Jonah Hill’s Directorial Debut Mid90s and the Encapsulation of Time: TIFF Review


To talk about Jonah Hill’s Mid90s one would have to mention how much a testament to said era this film truly feels like. But it also feels like very perfect material for him to cover knowing that he already had been made big thanks to the coming of age genre with Superbad, but I would never have suspected that anything near as good as this. Mid90s isn’t a film that shallowly builds itself upon a love for that place in time, but it’s a film that seeks to capture all the good and bad memories that have formed our own sense of nostalgia – if anything better creates a perfect time capsule from said era. Like the best coming-of-age films, the formation from a memory isn’t something new, yet the brutality of the honesty on the screen can also make such films resonate. Don’t think of this as being Jonah Hill’s answer to Greta Gerwig’s Lady Bird from last year, but like said film, it’s his own capsule of what shaped him to be the person he is – and it all plays to such a wonderful onscreen testament.


Sunny Suljic stars as Stevie, a teenaged boy living in Los Angeles – trying to live a daily life like any other teen. He lives together with his single mother Dabney (Katherine Waterston) and abusive older brother Ian (Lucas Hedges), who have only made him feel completely out of place within the world around him. Yet everything changes the moment he finds intrigue in a gang of skateboarders with whom he fits in quickly. This isn’t a story that could so easily have been redone to take place within a modern time frame, according to director Jonah Hill himself – who simply wanted to show his viewers what it felt like trying to build connections without the need for technology that has also become a part of everyone’s daily life. Hill made a film that was born out of love for the time period of its title, yet also one that feels so real it can only resonate with modern audiences.

It’s astonishing for me to imagine that this was actually a directorial debut as we speak, because of how Hill constructs every moment of Mid90s, every music cue, every small detail, every interaction – all of this feels like something that could be happening any day or any time. This is a film that brings oneself back to what it was that defined the mid-90’s era for oneself, by getting you to know the culture of the time period in the same way that we familiarize ourselves with trends from the modern world. Jonah Hill’s own direction feels very much like that of a fly-on-the-wall, watching these events unfold right in front of a viewer’s own eyes from all the fondest memories and the more dark moments. To think that this was only the effort of a first-time filmmaker just blows me away, because of how Jonah Hill sticks to a clear love for the time period while also staying true to the reality of the period without a need for overt nostalgia – it’s what best captures the mid 90’s on the screen.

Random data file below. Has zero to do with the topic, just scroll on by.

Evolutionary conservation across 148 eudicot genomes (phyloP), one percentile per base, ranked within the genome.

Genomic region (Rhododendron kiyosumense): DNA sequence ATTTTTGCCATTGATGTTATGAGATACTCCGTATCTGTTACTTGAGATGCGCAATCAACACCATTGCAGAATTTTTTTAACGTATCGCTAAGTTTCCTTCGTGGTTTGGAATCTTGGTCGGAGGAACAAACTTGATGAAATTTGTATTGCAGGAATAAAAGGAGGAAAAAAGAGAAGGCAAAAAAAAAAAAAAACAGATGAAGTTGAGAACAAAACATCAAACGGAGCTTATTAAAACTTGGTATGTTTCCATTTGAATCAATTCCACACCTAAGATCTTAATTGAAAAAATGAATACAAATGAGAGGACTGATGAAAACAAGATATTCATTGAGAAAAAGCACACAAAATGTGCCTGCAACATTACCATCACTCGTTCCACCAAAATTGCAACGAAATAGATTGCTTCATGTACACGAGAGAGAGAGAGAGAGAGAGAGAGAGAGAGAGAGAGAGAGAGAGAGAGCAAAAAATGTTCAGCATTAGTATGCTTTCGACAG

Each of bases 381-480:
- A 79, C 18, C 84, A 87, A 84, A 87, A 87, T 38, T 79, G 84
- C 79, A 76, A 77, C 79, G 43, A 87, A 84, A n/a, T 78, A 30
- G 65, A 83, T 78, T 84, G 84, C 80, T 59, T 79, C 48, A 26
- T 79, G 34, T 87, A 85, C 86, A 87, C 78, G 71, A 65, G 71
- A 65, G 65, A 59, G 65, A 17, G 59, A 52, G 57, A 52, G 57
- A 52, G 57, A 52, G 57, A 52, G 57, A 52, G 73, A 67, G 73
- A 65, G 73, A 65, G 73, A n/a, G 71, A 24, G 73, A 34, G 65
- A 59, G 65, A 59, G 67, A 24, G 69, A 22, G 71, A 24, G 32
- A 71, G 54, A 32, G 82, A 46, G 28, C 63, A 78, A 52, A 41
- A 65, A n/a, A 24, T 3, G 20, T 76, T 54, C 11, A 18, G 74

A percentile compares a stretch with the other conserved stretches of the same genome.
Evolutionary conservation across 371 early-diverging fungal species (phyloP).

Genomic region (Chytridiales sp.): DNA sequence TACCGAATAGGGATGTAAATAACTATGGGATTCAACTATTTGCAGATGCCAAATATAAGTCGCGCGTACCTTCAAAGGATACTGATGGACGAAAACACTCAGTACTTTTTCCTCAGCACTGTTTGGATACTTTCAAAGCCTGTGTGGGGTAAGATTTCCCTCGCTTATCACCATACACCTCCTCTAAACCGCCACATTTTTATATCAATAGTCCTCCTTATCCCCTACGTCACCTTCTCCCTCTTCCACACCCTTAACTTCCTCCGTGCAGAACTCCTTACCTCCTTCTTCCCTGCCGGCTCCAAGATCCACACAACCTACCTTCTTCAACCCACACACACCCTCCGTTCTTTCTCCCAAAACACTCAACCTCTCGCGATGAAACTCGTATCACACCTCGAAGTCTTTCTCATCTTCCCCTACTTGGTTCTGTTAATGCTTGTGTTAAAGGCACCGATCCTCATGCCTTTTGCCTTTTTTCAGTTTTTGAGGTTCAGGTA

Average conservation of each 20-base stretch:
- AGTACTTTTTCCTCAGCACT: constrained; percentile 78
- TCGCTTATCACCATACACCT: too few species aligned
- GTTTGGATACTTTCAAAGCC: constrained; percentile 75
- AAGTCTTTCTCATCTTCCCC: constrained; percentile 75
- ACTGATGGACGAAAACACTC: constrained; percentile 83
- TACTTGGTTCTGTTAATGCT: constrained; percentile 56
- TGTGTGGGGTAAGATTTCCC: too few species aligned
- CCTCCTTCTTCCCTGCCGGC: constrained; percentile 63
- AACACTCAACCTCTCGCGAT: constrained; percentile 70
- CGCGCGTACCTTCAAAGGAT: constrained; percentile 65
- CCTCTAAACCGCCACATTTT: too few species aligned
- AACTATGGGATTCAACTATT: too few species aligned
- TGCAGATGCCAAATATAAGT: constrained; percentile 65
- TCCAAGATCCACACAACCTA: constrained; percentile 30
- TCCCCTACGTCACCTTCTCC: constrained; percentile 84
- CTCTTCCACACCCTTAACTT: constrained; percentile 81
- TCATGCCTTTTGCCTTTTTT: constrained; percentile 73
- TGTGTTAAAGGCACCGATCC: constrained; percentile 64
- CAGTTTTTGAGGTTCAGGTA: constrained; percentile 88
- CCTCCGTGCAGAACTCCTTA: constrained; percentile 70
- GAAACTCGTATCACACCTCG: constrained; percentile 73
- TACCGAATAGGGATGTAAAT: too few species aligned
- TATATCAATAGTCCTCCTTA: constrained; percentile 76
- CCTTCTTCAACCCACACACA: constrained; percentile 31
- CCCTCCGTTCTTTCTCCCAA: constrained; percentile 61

For as much as one can say about Jonah Hill’s own direction, it’s also the very spirit of the story’s place in time that also makes Mid90s feel more real, because of the energy its stars place within the very moment. We already have a star-making turn for Sunny Suljic coming by, but I’m amazed at how Jonah Hill directs many of these actors, some of which have no prior acting experience, in order to best capture the spirit of the 90’s by simply letting them be themselves. Together with Hill’s own direction, it helps make you feel within the moment because of how Hill directs such interactions between characters, as if they are also inviting you to be a part of the moment. But the intimacy of these moments can already be felt, even when the film suddenly turns towards much darker territory – because of how Hill touches upon the sense of togetherness that binds people together at any point in time.

Mid90s is a film all about the lifestyle, where everyone truly felt as if they were finding a way to stay connected with one another – and it just blows me away how Jonah Hill could craft something of this sort as a first-time director. The brutality in the film’s honesty can already be felt from first frame to last, but it’s also a film that strives to make you feel a part of that moment. Sometimes, that could be all that one needs in order to make something far more meaningful on the spot, and Jonah Hill has achieved all of that on the spot with Mid90s. It’s all about what made the mid-90’s as wonderful as they remember it to be, but also every bit as sad as one can remember them to be. Yet none of this ever arises out of a feeling of shallow nostalgia, it just arises from the intricacies of interactions between characters that also invite the viewer to be a part of it.

Watch the trailer right here.

All images via A24.

Directed by Jonah Hill
Screenplay by Jonah Hill
Produced by Scott Rudin, Eli Bush, Ken Kao, Jonah Hill, Lila Yacoub, Mikey Alfred
Starring Sunny Suljic, Lucas Hedges, Katherine Waterston, Na-Kel Smith, Gio Galicia, Olan Prenatt, Ryder McLaughlin, Alexa Demie
Release Year: 2018
Running Time: 84 minutes


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